Jeep Compass’ success very critical, Fiat’s overhaul soon, says FCA India MD Kevin Flynn | autos | Hindustan Times
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Jeep Compass’ success very critical, Fiat’s overhaul soon, says FCA India MD Kevin Flynn

Fiat Chrysler Automobiles plans to launch the new SUV Compass in the third quarter of FY’18, ahead of the festive season in India.

autos Updated: May 05, 2017 13:03 IST
Gulshankumar Wankar
Fiat Chrysler Automobiles plans to launch the new SUV Compass in the third quarter of FY’18, ahead of the festive season in India.
Fiat Chrysler Automobiles plans to launch the new SUV Compass in the third quarter of FY’18, ahead of the festive season in India.(YouTube screengrab)

Compass: A device used to find directions.

That’s too apt a name for the upcoming model from Fiat Chrysler Automobiles (FCA) group in India, which has struggled to find its way in the country despite decades of wandering.

The Detroit-headquartered FCA has three brands in India – Fiat, Abarth and Jeep. While Fiat has been slumber with Linea and Punto, its big performance brand Abarth too hasn’t raced in the market. All eyes are now on the sport utility vehicle brand Jeep, which entered India last year with two exorbitant imported SUVs — the Wrangler at Rs 72 lakh and Grand Cherokee from Rs 93.64 lakh to 1.12 crore.

And months before launching here the first ‘Made in India’ Jeep Compass, Kevin Flynn, president and managing director of FCA India, is excited, anxious and hopeful of a turnaround.

“I’m incredibly excited by it. It’s a global launch, not just in India. We are one of the four global locations that will manufacture the same car. It’s very important and critical for our success,” Flynn said in conversation with HT on Wednesday. “And jumping on the ‘Make in India’ philosophy, the Compass will play a significant part in the segment as well as the market,” he said.

Jeep Compass unveiled at the Ranjangaon plant. (HT file photo)

The production of Compass will start by June at the Ranjangaon plant near Pune in Maharashtra, which is a 50:50 joint venture with Tata Motors. The company plans to launch the promising SUV in the third quarter of FY’18, ahead of the festive season in India.

The company invested around $280 million to rejig the plant to make 160,000 units annually. Though the plant will be an export base to right-hand-drive markets like Japan, UK, Australia, South Africa and New Zealand, the first cars off the line will be for India, Flynn said.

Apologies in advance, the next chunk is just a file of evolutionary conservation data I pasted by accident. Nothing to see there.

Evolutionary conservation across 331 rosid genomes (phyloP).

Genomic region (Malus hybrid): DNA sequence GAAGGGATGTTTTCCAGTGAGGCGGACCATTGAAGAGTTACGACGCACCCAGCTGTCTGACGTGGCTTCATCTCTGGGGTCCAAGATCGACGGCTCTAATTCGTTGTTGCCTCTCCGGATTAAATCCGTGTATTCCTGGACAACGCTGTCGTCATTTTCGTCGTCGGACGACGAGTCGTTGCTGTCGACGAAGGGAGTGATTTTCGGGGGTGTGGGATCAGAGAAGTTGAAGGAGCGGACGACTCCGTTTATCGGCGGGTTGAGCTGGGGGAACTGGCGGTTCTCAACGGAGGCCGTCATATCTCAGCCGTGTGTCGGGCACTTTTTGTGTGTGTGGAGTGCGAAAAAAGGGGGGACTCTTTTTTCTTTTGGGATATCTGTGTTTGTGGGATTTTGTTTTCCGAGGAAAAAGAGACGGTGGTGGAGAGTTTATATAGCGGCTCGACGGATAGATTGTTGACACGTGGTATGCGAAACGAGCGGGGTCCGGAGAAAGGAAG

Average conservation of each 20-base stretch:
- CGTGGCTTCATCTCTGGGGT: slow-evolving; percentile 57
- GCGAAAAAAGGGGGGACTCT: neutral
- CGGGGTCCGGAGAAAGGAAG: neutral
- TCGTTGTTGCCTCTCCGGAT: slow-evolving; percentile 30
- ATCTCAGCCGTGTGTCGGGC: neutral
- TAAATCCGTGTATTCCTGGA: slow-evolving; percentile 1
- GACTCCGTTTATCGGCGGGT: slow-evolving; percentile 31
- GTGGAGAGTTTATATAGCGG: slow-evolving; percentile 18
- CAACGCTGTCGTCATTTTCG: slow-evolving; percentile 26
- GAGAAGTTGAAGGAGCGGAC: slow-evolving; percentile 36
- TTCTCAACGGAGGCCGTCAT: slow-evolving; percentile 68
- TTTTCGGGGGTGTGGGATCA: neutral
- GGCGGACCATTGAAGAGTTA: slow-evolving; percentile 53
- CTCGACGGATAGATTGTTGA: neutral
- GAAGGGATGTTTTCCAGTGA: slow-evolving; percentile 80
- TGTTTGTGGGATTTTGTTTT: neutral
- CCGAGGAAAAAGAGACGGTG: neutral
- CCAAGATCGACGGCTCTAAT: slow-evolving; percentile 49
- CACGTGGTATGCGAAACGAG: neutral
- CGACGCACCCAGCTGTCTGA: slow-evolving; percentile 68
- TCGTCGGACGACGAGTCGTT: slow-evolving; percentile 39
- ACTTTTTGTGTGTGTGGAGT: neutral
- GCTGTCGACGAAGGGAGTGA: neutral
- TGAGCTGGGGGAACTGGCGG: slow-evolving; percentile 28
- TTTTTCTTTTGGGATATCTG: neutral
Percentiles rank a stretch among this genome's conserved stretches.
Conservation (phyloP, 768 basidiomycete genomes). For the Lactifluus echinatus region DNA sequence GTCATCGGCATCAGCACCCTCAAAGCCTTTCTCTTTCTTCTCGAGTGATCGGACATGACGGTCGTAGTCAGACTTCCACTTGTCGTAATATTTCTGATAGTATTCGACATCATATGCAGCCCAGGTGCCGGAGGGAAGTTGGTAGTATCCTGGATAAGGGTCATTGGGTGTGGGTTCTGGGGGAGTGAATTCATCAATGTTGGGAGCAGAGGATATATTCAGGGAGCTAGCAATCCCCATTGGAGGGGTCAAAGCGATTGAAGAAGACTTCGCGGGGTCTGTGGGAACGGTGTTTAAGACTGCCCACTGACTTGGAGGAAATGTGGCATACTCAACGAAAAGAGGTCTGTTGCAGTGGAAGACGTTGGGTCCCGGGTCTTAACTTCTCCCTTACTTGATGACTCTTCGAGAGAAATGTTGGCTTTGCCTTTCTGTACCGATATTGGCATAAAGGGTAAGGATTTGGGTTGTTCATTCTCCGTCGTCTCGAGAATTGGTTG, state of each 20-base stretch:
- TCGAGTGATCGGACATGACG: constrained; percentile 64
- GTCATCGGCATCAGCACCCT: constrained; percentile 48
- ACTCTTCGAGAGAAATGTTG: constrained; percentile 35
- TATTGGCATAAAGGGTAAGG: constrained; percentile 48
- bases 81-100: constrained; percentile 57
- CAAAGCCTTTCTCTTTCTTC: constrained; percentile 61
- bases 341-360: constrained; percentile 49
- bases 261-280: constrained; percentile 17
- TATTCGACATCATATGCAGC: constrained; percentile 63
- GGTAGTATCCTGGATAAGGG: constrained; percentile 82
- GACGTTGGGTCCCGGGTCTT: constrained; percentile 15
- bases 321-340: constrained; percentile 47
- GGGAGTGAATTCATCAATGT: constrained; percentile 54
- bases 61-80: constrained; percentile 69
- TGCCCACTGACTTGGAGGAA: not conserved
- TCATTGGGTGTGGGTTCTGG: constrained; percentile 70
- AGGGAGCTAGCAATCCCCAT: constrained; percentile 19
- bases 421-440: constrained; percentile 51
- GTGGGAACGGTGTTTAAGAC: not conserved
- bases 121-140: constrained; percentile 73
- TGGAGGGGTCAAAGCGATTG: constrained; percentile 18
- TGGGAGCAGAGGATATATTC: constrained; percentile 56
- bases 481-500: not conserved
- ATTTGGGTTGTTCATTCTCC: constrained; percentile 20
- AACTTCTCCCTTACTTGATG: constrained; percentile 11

“There are plans,” he said, to make more Jeeps at Ranjangaon, but did not say if the Wrangler and Grand Cherokee, at present imported via CBU route, will be localised or not. Their steep pricing announced last July was not welcomed by Jeep fans and analysts alike.

“The more important thing was to make those models available in the market. But the reaction to prices was a lot more louder than what we had anticipated,” Flynn said.

The company later launched a more affordable, petrol Wrangler version at Rs 56 lakh, ex-showroom Delhi. “And it’s doing very well now. It’s clear that when you put it acceptable price position, then you reap better rewards.”

Regarding Compass, the boss assured: “The price position is also attainable and will meet with approval.”

Kevin Flynn, president and MD of FCA India with the Grand Cherokee SRT during its launch last year. (Jeep India handout)

What’s attainable? Market experts are pitching the Compass to be under Rs 20 lakh, since it’s made in India, for India. Analysts said Compass is the single most important model for FCA in India.

“A lot depends on the Compass which is the single most-crucial model for Fiat Chrysler in India. The car looks good and even the pricing can be great, not necessarily aggressive. But the Compass would definitely be the make or break model for the FCA in India,” Anil Sharma of IHS Markit had told HT earlier.

The company has presence in segments like hot-hatch, performance cars and now big luxury SUVs, none of which are cash cows in India. The market here, set to become the third largest by 2020, is growing fast on sub-four-metre utility-vehicles and sedans.

But FCA wants to wait, analyse and progress. As Jeep takes front seat of FCA India, what happens to Fiat and Abarth?

“We need to find replacements for those models (Punto and Linea) now. As soon as we get a solution that is going to work and sustain, we’ll do that. We’re very singular in our approach, and this year it’s the Compass,” Flynn said.